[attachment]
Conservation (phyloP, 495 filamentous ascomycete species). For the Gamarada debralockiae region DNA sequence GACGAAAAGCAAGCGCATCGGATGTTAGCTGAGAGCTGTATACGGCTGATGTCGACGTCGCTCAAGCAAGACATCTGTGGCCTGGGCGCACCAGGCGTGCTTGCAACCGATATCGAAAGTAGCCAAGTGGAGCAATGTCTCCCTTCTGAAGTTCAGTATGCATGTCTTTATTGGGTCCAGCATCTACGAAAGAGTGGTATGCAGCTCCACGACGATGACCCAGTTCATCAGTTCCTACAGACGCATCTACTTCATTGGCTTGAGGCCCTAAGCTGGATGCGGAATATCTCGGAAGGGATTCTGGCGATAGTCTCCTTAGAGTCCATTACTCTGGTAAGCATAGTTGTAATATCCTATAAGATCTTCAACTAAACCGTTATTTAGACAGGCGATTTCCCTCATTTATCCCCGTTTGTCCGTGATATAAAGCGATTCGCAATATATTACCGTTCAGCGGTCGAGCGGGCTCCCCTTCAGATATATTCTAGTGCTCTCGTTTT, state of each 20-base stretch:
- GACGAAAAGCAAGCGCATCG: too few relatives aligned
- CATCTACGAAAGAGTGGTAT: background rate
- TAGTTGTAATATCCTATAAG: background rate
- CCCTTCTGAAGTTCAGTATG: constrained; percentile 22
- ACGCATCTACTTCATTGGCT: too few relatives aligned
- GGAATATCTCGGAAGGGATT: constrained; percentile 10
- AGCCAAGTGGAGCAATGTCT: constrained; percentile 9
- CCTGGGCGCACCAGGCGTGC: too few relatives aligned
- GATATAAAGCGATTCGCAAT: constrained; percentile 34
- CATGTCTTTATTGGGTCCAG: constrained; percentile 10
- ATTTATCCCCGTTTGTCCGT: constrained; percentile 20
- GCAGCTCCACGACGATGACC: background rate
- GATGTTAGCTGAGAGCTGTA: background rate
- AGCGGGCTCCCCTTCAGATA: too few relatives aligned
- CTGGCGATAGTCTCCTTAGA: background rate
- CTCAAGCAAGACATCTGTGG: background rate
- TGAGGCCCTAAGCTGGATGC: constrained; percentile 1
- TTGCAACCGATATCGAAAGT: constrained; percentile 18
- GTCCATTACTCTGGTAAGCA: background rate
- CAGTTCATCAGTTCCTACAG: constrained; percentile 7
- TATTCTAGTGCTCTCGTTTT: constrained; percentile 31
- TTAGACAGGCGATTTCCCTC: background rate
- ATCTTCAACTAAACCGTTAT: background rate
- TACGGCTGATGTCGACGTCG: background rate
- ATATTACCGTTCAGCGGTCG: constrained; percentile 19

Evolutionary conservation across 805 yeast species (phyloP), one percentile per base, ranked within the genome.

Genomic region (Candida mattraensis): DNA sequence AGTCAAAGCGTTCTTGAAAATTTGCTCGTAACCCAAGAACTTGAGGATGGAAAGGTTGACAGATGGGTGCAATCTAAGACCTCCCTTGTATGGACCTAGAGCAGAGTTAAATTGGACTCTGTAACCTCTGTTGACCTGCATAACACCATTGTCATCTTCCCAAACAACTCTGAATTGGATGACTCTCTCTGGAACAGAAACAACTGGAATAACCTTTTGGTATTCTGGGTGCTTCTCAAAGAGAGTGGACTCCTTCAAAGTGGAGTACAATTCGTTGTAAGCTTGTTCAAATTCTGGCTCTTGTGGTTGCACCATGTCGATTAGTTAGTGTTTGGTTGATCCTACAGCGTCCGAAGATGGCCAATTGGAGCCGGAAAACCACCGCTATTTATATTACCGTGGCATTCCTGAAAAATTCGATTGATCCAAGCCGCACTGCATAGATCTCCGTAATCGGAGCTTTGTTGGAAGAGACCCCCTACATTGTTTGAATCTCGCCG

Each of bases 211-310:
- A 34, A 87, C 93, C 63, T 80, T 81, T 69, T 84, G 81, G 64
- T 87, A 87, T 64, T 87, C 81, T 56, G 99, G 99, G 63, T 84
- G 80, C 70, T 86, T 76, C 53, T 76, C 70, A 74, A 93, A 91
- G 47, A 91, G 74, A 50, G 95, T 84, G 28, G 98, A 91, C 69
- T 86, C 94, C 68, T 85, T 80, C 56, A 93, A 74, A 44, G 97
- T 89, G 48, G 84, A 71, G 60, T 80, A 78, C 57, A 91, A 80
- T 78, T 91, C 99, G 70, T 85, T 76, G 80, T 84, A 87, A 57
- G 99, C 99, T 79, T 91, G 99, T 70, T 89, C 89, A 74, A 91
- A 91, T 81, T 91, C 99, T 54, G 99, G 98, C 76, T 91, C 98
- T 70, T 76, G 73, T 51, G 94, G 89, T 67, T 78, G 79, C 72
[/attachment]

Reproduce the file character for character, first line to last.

Conservation (phyloP, 495 filamentous ascomycete species). For the Gamarada debralockiae region DNA sequence GACGAAAAGCAAGCGCATCGGATGTTAGCTGAGAGCTGTATACGGCTGATGTCGACGTCGCTCAAGCAAGACATCTGTGGCCTGGGCGCACCAGGCGTGCTTGCAACCGATATCGAAAGTAGCCAAGTGGAGCAATGTCTCCCTTCTGAAGTTCAGTATGCATGTCTTTATTGGGTCCAGCATCTACGAAAGAGTGGTATGCAGCTCCACGACGATGACCCAGTTCATCAGTTCCTACAGACGCATCTACTTCATTGGCTTGAGGCCCTAAGCTGGATGCGGAATATCTCGGAAGGGATTCTGGCGATAGTCTCCTTAGAGTCCATTACTCTGGTAAGCATAGTTGTAATATCCTATAAGATCTTCAACTAAACCGTTATTTAGACAGGCGATTTCCCTCATTTATCCCCGTTTGTCCGTGATATAAAGCGATTCGCAATATATTACCGTTCAGCGGTCGAGCGGGCTCCCCTTCAGATATATTCTAGTGCTCTCGTTTT, state of each 20-base stretch:
- GACGAAAAGCAAGCGCATCG: too few relatives aligned
- CATCTACGAAAGAGTGGTAT: background rate
- TAGTTGTAATATCCTATAAG: background rate
- CCCTTCTGAAGTTCAGTATG: constrained; percentile 22
- ACGCATCTACTTCATTGGCT: too few relatives aligned
- GGAATATCTCGGAAGGGATT: constrained; percentile 10
- AGCCAAGTGGAGCAATGTCT: constrained; percentile 9
- CCTGGGCGCACCAGGCGTGC: too few relatives aligned
- GATATAAAGCGATTCGCAAT: constrained; percentile 34
- CATGTCTTTATTGGGTCCAG: constrained; percentile 10
- ATTTATCCCCGTTTGTCCGT: constrained; percentile 20
- GCAGCTCCACGACGATGACC: background rate
- GATGTTAGCTGAGAGCTGTA: background rate
- AGCGGGCTCCCCTTCAGATA: too few relatives aligned
- CTGGCGATAGTCTCCTTAGA: background rate
- CTCAAGCAAGACATCTGTGG: background rate
- TGAGGCCCTAAGCTGGATGC: constrained; percentile 1
- TTGCAACCGATATCGAAAGT: constrained; percentile 18
- GTCCATTACTCTGGTAAGCA: background rate
- CAGTTCATCAGTTCCTACAG: constrained; percentile 7
- TATTCTAGTGCTCTCGTTTT: constrained; percentile 31
- TTAGACAGGCGATTTCCCTC: background rate
- ATCTTCAACTAAACCGTTAT: background rate
- TACGGCTGATGTCGACGTCG: background rate
- ATATTACCGTTCAGCGGTCG: constrained; percentile 19

Evolutionary conservation across 805 yeast species (phyloP), one percentile per base, ranked within the genome.

Genomic region (Candida mattraensis): DNA sequence AGTCAAAGCGTTCTTGAAAATTTGCTCGTAACCCAAGAACTTGAGGATGGAAAGGTTGACAGATGGGTGCAATCTAAGACCTCCCTTGTATGGACCTAGAGCAGAGTTAAATTGGACTCTGTAACCTCTGTTGACCTGCATAACACCATTGTCATCTTCCCAAACAACTCTGAATTGGATGACTCTCTCTGGAACAGAAACAACTGGAATAACCTTTTGGTATTCTGGGTGCTTCTCAAAGAGAGTGGACTCCTTCAAAGTGGAGTACAATTCGTTGTAAGCTTGTTCAAATTCTGGCTCTTGTGGTTGCACCATGTCGATTAGTTAGTGTTTGGTTGATCCTACAGCGTCCGAAGATGGCCAATTGGAGCCGGAAAACCACCGCTATTTATATTACCGTGGCATTCCTGAAAAATTCGATTGATCCAAGCCGCACTGCATAGATCTCCGTAATCGGAGCTTTGTTGGAAGAGACCCCCTACATTGTTTGAATCTCGCCG

Each of bases 211-310:
- A 34, A 87, C 93, C 63, T 80, T 81, T 69, T 84, G 81, G 64
- T 87, A 87, T 64, T 87, C 81, T 56, G 99, G 99, G 63, T 84
- G 80, C 70, T 86, T 76, C 53, T 76, C 70, A 74, A 93, A 91
- G 47, A 91, G 74, A 50, G 95, T 84, G 28, G 98, A 91, C 69
- T 86, C 94, C 68, T 85, T 80, C 56, A 93, A 74, A 44, G 97
- T 89, G 48, G 84, A 71, G 60, T 80, A 78, C 57, A 91, A 80
- T 78, T 91, C 99, G 70, T 85, T 76, G 80, T 84, A 87, A 57
- G 99, C 99, T 79, T 91, G 99, T 70, T 89, C 89, A 74, A 91
- A 91, T 81, T 91, C 99, T 54, G 99, G 98, C 76, T 91, C 98
- T 70, T 76, G 73, T 51, G 94, G 89, T 67, T 78, G 79, C 72